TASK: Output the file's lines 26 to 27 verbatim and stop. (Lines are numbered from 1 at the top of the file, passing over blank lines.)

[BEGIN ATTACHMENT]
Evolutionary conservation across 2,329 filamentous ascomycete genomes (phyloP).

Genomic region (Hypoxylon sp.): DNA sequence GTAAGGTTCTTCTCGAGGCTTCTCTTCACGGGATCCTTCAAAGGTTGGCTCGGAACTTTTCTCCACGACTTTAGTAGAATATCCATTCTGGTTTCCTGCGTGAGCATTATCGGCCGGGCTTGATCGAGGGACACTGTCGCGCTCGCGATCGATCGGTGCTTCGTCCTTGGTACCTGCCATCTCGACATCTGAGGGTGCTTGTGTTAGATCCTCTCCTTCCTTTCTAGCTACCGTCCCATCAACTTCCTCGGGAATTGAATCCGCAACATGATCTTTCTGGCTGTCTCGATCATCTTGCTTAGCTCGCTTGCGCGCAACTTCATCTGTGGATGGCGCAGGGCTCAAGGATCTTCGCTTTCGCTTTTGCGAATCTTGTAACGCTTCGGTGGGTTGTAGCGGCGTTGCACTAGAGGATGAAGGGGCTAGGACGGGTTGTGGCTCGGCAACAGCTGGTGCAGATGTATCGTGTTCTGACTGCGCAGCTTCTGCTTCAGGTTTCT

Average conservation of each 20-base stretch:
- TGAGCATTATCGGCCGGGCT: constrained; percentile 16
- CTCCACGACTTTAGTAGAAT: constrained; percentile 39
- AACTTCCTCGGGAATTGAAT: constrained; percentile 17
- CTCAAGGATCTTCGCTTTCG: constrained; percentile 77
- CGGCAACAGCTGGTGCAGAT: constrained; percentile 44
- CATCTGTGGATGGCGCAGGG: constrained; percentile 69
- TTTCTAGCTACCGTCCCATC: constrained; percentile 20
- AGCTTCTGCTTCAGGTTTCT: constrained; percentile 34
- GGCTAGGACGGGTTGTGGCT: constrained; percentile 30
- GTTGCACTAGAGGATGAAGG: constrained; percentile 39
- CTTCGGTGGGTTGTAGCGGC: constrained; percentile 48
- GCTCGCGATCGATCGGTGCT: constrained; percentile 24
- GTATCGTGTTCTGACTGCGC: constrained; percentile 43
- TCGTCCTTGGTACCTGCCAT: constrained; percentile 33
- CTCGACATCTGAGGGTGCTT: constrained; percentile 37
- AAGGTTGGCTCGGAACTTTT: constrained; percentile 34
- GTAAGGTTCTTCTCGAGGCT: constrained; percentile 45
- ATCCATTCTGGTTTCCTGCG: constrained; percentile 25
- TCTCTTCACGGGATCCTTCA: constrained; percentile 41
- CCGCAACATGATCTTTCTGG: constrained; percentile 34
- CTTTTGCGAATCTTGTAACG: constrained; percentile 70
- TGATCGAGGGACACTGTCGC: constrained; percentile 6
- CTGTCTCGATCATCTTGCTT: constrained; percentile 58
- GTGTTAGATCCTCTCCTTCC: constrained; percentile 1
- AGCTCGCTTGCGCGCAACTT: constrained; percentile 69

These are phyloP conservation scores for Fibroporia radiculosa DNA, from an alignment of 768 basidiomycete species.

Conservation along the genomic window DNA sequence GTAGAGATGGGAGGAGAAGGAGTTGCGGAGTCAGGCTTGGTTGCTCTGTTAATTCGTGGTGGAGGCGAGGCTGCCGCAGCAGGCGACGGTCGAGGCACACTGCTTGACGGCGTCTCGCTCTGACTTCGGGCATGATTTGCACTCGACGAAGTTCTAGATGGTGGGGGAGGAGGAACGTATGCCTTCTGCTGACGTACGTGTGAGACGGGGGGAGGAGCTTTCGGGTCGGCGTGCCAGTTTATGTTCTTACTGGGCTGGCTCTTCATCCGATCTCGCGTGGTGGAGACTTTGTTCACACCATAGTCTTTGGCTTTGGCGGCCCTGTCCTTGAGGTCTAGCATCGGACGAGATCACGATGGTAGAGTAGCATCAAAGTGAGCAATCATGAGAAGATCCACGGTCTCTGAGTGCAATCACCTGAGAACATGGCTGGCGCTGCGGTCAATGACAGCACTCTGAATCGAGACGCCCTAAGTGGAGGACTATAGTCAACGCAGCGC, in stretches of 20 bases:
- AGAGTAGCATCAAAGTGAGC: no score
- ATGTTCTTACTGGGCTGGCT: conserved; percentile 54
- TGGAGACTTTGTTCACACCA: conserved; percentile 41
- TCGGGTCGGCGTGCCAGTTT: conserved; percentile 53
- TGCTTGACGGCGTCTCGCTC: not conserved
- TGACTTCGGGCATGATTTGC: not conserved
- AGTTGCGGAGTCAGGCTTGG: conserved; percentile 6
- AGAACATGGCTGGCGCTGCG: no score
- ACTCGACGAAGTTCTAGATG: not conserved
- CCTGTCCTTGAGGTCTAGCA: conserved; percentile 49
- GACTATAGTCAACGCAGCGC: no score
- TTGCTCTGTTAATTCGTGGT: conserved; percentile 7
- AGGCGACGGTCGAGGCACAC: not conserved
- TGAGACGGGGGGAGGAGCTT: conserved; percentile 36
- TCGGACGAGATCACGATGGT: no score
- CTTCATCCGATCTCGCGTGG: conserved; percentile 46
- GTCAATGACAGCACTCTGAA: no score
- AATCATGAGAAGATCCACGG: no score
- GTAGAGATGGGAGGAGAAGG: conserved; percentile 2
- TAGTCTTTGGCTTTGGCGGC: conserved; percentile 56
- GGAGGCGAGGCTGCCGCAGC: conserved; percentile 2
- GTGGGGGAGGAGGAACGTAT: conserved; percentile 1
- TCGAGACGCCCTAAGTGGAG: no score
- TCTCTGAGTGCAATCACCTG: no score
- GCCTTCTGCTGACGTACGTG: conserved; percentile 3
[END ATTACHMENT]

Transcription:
- CTGTCTCGATCATCTTGCTT: constrained; percentile 58
- GTGTTAGATCCTCTCCTTCC: constrained; percentile 1